Futuristic Realtors Use Drones, Google Glass and Virtual Headsets
MANHATTAN — What does the future of New York City's real estate industry look like?
Will we see drones hovering around to take marketing photos for shiny new condos? Will brokers conduct apartment showings wearing Google Glass or using virtual reality headsets?
It's already happening.
Some firms are employing these forms of cutting-edge technology, while others are exploring how gadgets can help them transform the way business is done.
Here's a glimpse of what futuristic realtors are doing:
Aleksandra Scepanovic, managing director of Brooklyn's Ideal Properties Group, recently launched a pilot program using Google Glass's video-taking option to give management a glimpse into what new hires or struggling staffers are doing, seeing and saying while in the field showing properties to potential clients.
So far, two new hires have used Google Glass as part of their training with the firm.
"The materials are giving us a very clear insight into how the actual showing process unfolds," said Scepanovic, who recently reviewed about an hour's worth of recordings.
"It was very exciting to be able to witness first-hand the dynamics of another salesperson's showing, to detect the highs, the flats and the lows of the interaction [and] possibly missed closing opportunities," he said.
Ideal Properties Group also hopes to use the technology to allow agents in the field to communicate with trainers in the office. "Down the road," the firm plans to explore the possibility of using Google Glass to show out-of-town clients apartments through their brokers' eyes, she added.
Ideal Properties — which has 110 agents and another eight staring soon — purchased four basic models of the glasses at around $1,600 each, Scepanovic said.
Brokers wearing Google Glass need clients to agree to the recordings, so the firm's legal department devised a release form. Still, it might also be awkward for brokers to feel their every move being watched.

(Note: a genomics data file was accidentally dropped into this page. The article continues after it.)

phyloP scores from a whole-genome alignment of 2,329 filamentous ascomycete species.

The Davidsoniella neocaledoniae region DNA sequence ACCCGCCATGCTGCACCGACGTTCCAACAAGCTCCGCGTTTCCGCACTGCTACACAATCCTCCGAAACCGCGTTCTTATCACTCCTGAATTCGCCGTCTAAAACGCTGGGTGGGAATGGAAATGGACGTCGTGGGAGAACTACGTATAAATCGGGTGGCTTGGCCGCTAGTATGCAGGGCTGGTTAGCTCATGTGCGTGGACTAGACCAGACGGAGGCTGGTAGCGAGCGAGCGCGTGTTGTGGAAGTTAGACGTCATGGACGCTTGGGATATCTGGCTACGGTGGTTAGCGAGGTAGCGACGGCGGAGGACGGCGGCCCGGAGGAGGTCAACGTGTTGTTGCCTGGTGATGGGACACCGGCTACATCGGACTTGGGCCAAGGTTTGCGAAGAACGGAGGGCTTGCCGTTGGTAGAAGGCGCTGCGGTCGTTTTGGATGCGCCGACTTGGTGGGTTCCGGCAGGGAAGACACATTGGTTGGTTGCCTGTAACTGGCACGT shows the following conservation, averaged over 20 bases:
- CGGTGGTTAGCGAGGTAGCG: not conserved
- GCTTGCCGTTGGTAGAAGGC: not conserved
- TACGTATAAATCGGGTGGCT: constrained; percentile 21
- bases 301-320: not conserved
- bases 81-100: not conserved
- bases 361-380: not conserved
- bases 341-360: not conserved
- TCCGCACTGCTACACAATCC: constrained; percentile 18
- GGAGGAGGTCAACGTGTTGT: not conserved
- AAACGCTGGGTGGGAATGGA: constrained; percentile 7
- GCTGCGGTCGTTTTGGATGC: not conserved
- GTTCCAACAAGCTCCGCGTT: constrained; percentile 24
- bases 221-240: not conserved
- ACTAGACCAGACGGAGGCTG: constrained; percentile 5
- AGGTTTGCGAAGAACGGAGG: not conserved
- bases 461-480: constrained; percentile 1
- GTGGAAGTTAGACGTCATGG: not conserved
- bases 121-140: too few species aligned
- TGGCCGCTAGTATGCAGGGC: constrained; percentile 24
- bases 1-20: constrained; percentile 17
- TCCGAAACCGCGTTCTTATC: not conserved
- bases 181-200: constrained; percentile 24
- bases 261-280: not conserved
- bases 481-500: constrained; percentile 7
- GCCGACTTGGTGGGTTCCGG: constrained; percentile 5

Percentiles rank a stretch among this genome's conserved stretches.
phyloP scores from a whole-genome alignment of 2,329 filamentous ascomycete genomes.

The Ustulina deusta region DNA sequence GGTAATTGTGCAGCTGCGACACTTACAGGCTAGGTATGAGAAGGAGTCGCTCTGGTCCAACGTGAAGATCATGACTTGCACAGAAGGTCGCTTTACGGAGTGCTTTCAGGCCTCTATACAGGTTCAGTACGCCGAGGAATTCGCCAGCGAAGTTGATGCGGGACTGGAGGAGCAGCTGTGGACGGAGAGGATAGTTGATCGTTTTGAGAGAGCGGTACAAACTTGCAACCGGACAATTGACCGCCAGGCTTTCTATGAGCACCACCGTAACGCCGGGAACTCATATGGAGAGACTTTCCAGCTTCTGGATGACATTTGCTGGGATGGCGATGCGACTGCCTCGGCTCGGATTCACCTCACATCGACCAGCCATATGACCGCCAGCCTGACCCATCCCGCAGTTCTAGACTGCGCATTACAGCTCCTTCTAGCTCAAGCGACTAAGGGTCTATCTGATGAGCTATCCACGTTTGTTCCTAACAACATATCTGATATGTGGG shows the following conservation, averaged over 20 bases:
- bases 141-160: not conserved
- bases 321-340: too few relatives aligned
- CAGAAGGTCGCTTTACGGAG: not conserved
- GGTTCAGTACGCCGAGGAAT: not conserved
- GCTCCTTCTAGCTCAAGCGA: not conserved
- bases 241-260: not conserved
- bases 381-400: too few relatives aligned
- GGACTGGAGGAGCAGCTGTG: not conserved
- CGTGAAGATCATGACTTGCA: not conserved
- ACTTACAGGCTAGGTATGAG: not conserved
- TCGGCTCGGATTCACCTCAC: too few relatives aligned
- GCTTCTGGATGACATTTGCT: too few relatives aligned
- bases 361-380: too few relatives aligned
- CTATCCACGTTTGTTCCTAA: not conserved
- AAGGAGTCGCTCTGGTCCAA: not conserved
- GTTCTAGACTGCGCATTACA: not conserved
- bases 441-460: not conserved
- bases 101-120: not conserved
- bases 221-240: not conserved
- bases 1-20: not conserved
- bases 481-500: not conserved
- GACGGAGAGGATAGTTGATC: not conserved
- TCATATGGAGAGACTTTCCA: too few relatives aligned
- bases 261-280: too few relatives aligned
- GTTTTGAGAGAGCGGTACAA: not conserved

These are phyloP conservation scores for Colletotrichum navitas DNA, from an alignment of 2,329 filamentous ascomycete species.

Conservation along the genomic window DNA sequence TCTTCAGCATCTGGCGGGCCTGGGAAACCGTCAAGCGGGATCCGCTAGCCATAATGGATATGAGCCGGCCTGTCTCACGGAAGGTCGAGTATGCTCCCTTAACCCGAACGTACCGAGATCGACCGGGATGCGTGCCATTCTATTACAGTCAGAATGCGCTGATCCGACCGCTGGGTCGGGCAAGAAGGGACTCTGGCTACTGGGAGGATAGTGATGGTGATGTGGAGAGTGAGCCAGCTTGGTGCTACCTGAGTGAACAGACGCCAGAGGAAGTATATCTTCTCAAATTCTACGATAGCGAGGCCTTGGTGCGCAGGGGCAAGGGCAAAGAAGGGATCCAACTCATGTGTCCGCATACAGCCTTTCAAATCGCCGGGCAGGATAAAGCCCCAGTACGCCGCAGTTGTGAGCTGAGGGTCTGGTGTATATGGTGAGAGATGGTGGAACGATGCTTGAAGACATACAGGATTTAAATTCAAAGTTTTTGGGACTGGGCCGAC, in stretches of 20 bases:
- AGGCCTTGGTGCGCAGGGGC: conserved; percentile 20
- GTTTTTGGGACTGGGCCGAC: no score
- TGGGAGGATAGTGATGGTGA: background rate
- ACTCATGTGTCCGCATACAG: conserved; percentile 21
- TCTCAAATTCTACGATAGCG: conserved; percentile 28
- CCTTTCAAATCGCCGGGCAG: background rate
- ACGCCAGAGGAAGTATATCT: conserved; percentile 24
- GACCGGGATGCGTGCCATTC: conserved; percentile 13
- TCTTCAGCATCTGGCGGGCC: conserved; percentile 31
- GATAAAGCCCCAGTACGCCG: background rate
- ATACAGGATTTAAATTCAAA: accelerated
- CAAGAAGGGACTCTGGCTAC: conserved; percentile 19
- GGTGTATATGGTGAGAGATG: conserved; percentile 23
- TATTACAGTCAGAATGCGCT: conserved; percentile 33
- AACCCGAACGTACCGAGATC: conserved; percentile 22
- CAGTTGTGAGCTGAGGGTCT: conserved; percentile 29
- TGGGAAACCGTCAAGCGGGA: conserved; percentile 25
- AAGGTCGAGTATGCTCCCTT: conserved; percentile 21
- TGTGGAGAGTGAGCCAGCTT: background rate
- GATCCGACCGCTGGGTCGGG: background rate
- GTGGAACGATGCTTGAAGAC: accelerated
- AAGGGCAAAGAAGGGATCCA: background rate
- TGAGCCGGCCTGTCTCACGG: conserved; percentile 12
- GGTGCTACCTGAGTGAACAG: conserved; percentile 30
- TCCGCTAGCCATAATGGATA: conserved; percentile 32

"I'm sure [agents] would feel self conscious," Scepanovic acknowledged, "but at the same time they would know when it's happening. So I'm sure they would be on best behavior."
Prospective buyers of 50 West — a 64-story glass tower rising in Lower Manhattan — walk into a sales gallery that's outfitted with a curved projection wall featuring a 180-degree panorama of the would-be building's impressive and expansive New York Harbor view, along with other city views taken by drones.
Many developers of new high-end developments are using the small, unmanned helicopters to snap the potential views from their future buildings to better show house hunters what they'll likely see when they look out of their window.
"We knew we were going to have great views, but when you see this, you see it's spectacular," explained Ethan Coleman, asset manager with 50 West's developer Time Equities Inc.
House hunters can opt to see views from different apartments by swiping a large interactive touch-screen in the sales gallery.
This kind of browsing helps the buyer understand, for example, the difference between the views from the four-bedroom apartment on the 51st floor versus the one 15 stories lower on the 36th floor.
Developers have been turning to drones in the last several years since there are limitations on how low a manned helicopter can fly for photo shoots. As technology has improved, their presentations have become more sophisticated, explained Keith Bomely, chief creative officer at DBOX, the agency behind 50 West's sleek presentation.
"Years ago developers would sell off a floor plan," he said. "I think buyers' expectations are just higher now in terms of what one sees in a new development presentation. Before something is built or exists, the presentation is the most powerful tool one has."
The virtual reality headset may be more popular as a 3D gaming device, but the Oculus Rift — which was purchased by Facebook for $2 billion in March — might become the next big thing in real estate.
Realtors are eyeing the devices for virtual tours of existing properties and those yet to be developed.
The Wisconsin-based company Arch Virtual, for instance, has been developing tour simulations for the Rift before construction even starts and Oculus is promoting the virtual reality technology as something that's wearable and affordable, at $300 each.
"The Oculus is poised to become an integral part of luxury real estate," said Danielle Garofalo, director of digital marketing at the Manhattan-based Town residential real estate firm.
"We had the opportunity to explore the possibilities with an Oculus partner and experience its potential," she said, and though she declined to disclose details on how the firm might use the device, it recently tweeted a picture of agents testing it out.